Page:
Book review

David Hockney by David Hockney, edited by Nikos Stangos,  with an introductory essay by Henry Geldzahler
published by Thames & Hudson, London, 312 pages.

reviewed by GORDON H. BROWN

I tend to regard David Hockney as a stylish, if somewhat light-weight artist, who brings to his art a sociability that can be popular and gently amusing in a way that renders it admirably enjoyable without the pretence of profundity or true originality. It is not that he is without seriousness as an artist who counts, but that he stands to one side of what could be described as the core of modernism since 1960, and this regardless of any role he played in the emergence of the 'Pop Art' idiom.

David Hockney by David Hockney is a book where larger questions of artistic significance can be partly ignored. It is the sociability of Hockney's work, and of the man, that becomes the basis from which the book can be approached.

DAVID HOCKNEY A Bigger Splash 1967
acrylic on canvas, 2440 x 2440 mm.

Henry Geldzahler's introductory essay contains many illuminating comments on Hockney's attitudes to figurative and abstract art, on attitudes to technique, on his personal relationships and mode of living. And yet, while making critical assessments of his work and examining the many influences on Hockney as his art developed, rarely does Geldzahler delve deeply or attempt any critical evaluation of Hockney's standing in the world of contemporary art.

In a book where the personal approach is emphasised it may well have seemed that such an assessment was uncalled for, as would befit a friend whose likeness frequently appears in the artist's later works.

Geldzahler catalogues the formal aspects of Hockney's development as an artist and, in I more specific terms, his approach to portraiture. He notes the greater; artistic freedom displayed in the portraits when the person portrayed is an acquaintance of the artist, and observes that 'Portraits of two people occur more frequently than single figures'.

'There is a strain in Hockney's work', writes Geldzahler, 'which runs counter to and complements his love of the Mediterranean and Southern California. He refers to it as his fondness for 'Gothic gloom'. He then points out how Hockney's illustrations to Grimm's fairy tales offer the best manifestation of the 'Gothic gloom'.

The illustrations after Hockney's drawings, etchings and paintings extend back to his Grammar School days, the earliest being one for a newspaper advertisement competition, a forerunner to the tea paintings which marked his early association with English-style 'Pop Art'. The works illustrated form the major portion of Hockney's output up to the beginning of 1976.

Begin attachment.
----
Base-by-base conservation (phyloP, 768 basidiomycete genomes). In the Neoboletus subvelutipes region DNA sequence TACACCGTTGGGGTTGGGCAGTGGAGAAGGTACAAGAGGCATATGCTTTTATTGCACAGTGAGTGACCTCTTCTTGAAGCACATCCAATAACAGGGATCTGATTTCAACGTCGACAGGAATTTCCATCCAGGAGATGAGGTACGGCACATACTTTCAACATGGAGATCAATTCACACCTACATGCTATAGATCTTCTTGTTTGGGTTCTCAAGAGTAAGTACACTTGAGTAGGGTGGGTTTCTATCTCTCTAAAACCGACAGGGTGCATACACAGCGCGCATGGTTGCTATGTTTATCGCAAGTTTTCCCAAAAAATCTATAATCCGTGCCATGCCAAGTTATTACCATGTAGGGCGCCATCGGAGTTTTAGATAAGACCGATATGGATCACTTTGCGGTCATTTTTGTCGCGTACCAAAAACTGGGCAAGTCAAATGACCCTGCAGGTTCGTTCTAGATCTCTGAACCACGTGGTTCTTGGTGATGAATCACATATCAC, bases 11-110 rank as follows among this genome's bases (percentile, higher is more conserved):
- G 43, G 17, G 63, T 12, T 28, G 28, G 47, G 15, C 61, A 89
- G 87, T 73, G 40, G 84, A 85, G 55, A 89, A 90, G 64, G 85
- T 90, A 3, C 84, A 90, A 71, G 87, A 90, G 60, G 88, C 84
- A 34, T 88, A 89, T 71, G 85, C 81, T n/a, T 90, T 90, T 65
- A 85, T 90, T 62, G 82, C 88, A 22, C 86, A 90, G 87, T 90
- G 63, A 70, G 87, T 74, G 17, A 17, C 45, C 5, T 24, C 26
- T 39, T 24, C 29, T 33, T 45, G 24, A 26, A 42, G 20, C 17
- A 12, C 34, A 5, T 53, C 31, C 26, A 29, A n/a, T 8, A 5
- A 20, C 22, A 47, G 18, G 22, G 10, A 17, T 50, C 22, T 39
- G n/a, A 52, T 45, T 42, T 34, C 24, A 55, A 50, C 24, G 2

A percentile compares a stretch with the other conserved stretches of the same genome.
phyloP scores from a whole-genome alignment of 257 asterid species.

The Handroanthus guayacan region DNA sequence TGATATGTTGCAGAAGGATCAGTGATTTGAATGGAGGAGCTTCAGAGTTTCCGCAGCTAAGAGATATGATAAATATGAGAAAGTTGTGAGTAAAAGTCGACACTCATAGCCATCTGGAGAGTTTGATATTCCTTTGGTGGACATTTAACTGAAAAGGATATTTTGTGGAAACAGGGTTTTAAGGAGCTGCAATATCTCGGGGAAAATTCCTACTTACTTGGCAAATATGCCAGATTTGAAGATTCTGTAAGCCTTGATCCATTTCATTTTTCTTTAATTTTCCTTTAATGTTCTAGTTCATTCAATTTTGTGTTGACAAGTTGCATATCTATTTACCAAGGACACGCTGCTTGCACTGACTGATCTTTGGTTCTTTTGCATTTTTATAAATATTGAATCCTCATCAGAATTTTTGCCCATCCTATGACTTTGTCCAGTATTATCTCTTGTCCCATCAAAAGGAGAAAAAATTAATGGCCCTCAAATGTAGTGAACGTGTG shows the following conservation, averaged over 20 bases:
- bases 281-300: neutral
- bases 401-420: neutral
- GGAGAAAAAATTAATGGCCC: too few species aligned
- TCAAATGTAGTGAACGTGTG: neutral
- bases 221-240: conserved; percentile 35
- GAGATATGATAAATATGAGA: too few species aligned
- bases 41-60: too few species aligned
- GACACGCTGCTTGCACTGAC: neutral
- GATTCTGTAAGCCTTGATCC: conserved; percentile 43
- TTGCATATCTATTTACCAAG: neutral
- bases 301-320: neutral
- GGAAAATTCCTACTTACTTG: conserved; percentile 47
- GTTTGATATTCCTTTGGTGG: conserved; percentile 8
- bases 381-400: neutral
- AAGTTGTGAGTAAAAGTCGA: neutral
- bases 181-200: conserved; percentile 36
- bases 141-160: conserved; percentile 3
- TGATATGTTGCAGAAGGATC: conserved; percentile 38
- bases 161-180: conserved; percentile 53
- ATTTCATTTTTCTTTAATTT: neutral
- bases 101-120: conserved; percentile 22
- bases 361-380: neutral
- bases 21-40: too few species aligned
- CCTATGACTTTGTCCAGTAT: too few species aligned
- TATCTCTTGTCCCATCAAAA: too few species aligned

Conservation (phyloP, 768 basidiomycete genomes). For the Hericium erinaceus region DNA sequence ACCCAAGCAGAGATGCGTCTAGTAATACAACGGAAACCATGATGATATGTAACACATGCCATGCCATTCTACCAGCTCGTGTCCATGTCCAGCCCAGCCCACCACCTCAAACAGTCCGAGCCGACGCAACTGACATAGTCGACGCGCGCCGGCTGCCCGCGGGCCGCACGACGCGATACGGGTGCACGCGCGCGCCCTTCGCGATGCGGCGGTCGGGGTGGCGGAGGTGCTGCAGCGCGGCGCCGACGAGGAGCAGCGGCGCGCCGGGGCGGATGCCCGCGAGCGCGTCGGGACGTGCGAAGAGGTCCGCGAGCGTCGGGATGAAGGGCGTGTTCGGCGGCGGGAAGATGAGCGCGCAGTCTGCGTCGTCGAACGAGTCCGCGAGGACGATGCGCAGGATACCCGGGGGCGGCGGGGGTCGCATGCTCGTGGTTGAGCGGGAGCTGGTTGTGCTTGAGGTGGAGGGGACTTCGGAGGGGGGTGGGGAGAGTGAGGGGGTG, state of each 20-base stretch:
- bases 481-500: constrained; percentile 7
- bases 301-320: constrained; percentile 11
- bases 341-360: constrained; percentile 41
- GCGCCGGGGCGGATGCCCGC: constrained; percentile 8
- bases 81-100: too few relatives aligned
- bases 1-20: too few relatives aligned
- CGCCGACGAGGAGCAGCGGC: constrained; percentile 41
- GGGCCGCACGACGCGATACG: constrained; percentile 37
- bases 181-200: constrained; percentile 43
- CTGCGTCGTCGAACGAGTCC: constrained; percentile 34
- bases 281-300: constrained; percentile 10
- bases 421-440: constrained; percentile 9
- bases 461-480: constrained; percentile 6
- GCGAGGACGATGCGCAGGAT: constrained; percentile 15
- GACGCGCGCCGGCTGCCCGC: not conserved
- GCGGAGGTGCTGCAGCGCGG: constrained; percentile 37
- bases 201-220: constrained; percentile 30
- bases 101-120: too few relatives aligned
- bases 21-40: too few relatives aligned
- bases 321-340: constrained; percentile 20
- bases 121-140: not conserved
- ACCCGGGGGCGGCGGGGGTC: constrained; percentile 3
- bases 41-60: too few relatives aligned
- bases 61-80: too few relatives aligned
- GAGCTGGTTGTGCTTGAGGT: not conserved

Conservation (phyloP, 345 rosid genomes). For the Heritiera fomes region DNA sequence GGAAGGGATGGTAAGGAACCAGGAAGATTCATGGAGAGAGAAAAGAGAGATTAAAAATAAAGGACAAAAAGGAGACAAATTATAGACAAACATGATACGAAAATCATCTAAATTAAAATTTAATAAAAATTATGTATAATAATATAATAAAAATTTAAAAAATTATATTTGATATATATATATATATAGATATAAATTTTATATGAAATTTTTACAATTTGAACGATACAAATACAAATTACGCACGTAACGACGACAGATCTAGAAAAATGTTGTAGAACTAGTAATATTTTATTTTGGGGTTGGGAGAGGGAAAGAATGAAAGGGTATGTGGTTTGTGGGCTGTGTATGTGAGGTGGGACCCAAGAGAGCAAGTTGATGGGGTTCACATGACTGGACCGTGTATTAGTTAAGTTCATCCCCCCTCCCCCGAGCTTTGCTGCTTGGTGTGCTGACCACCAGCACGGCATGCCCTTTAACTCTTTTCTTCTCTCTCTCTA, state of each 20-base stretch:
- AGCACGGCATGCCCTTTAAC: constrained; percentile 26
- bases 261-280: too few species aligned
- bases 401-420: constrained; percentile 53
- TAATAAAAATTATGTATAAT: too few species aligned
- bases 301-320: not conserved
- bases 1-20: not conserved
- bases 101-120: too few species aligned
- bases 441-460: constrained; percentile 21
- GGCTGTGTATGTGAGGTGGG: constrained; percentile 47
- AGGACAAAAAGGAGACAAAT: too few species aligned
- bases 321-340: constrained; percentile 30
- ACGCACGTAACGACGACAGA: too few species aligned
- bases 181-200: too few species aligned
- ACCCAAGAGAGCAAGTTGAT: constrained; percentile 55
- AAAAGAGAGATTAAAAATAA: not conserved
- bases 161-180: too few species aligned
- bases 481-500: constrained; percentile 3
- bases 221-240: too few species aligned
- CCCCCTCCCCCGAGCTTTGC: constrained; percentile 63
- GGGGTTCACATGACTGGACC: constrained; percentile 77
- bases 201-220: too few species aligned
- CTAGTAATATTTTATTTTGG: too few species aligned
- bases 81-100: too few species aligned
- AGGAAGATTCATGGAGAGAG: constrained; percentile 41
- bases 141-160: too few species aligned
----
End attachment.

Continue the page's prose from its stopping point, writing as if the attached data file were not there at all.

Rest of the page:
Accompanying the main text are 4 reproductions of documents such as letters and school reports, family and other related photographs, some of which bring out the clowning aspect of Hockney's personality.

One admirable aspect is the use of margin references to the reproductions where these are mentioned in the text. It is therefore easy to quickly turn to the appropriate illustration to clarify the point being made by the artist.

The main text is a transcript of Hockney's own account of his career up to mid-1975. It is an edited, and chronologically re-arranged, version of tape-recorded conversation. This accounts for some repetition, plus other aspects with which a reader could find literary fault, but it also gives to the text a liveliness it might not otherwise have possessed. There are parts where a reader's interest might flag, but over-all the material is reasonably consistent.

Hockney's account documents certain aspects of his life style in which he can be tactful, occasionally witty and frank: 'Peter and I lived together. Peter's the only person I've really lived with; we were lovers. I've lived with other people, but not really as lovers.' It is, however, his comments on his work that occupies a good measure of the text. Sometimes he will describe purely technical matters: 'If you put a little detergent into this diluted [acrylic] paint, then paint on to unprimed raw cotton duck, the detergent has the effect of breaking up the oil in the cotton, making it much more absorbent, as though you're painting on blotting-paper'. Or he may confess that: 'Sometimes I'd take slight liberties with the stories' when doing illustrative work, often adding to the dimension of the story. There is quite a bit about his links with, and interests in literature, as well as in opera. Or it may be the effect of another painter on his work, such as the steadying influence of Ron Kitaj while Hockney was still a student at the Royal College of Art.

However, as Hockney himself says, 'It is very good advice to believe only what an artist does, rather than what he says about his work'. Despite this, the book is a must for any fan of David Hockney as a person and as an artist.

Originally published in Art New Zealand 9 February/March/April 1978